Shortage of primary care doctors threatens Vt. health care reforms
To bring down the rising cost of health care in Vermont, the state is switching to an 'all-payer' model, which focuses on preventative care. But the graying of Vermont could make that more difficult.
Demographic challenges are nothing new for Vermont. People are aging and taking up more time and money in the health care system.
"We don't have that younger healthier population to backfill the pool that we need in order to have the health care at a price we can afford," said Gov. Phil Scott, R-Vermont.
Recent workforce data shows a need for 69 primary care physicians in Vermont. Right now, out of the state's 319 medical residents, only 18 are in family medicine. And 36 percent of Vermont's primary care doctors are over the age of 60.
Health care regulators say Vermont lacks primary care providers because in order for new graduates to pay off crippling medical school bills, many turn to specialty care where they can make more money.
"We've made it just too darn expensive to get through medical school, and that cuts off your supply right in the beginning because people can't afford to do it.," said Kevin Mullin, the chair of the Green Mountain Care Board.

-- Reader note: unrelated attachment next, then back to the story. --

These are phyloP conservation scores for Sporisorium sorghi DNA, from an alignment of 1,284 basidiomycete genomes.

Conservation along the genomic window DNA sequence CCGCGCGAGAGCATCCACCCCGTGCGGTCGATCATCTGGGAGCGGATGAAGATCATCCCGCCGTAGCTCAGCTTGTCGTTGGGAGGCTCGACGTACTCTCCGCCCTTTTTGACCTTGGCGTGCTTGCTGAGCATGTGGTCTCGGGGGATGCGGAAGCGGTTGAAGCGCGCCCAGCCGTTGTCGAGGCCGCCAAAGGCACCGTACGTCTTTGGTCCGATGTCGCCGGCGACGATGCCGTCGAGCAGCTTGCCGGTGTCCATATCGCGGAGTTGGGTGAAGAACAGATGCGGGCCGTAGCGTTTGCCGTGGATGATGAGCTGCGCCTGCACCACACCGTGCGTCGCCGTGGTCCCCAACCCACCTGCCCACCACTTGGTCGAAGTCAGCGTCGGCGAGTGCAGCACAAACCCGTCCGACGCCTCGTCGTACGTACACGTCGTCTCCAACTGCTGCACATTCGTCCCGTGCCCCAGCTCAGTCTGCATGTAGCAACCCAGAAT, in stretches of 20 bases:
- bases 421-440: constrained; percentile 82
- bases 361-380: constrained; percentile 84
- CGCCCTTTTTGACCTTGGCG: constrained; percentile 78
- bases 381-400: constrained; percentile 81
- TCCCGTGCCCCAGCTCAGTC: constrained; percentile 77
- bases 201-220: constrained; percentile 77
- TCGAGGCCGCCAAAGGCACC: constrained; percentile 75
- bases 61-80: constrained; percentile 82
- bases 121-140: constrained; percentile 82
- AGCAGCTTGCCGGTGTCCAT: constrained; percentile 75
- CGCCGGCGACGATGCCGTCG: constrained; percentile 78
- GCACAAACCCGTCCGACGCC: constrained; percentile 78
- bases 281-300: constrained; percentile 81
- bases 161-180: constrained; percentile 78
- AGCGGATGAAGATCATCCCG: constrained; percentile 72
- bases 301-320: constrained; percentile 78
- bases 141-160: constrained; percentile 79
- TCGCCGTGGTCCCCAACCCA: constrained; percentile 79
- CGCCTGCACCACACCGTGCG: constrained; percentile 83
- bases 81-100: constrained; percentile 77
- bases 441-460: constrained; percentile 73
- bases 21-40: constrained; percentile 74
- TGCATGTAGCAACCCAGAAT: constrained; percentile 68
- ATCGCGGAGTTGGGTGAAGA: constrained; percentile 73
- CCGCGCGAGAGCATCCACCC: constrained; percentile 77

In the all-payer model, physicians, hospitals and providers sign on under a single network called an accountable care organization. The plan is to eventually have every Vermonter served by OneCare, the for-profit accountable care organization set up to facilitate the state's all-payer system. Next year, they estimate a quarter-of-a-million patients will be part of the system.
OneCare CEO Vicki Loner says the flexibility of the all-payer model lets doctors see patients in groups or use technology that saves time and money.
"You can use telemedicine, you can make a phone call, you could send an email, you could have various different modes of communication with individuals that takes less time for the physicians," she said.
Vermont lawmakers this session will hear recommendations about potential solutions to the workforce shortage. Those include allowing health care providers licensed in other states to practice here and shortening up the residency period for nurses so they can start seeing patients sooner.
Regulators like Mullin are intrigued by those ideas but they say it's going to take more than that. He says medical schools, lawmakers and health care providers need to work together to make it easier to fill the primary care need.
"If we continue on the current trajectory, it doesn't matter if it's the all-payer model or a fee-for-service model or what have you, it can't work. Without quality doctors doing primary care work, it's just going to be more expensive to the system," Mullin said.
The Green Mountain Care Board on Jan. 15 expects to discuss some possible solutions during a meeting with primary care doctors, medical school officials, and staffers from Sen. Bernie Sanders' office.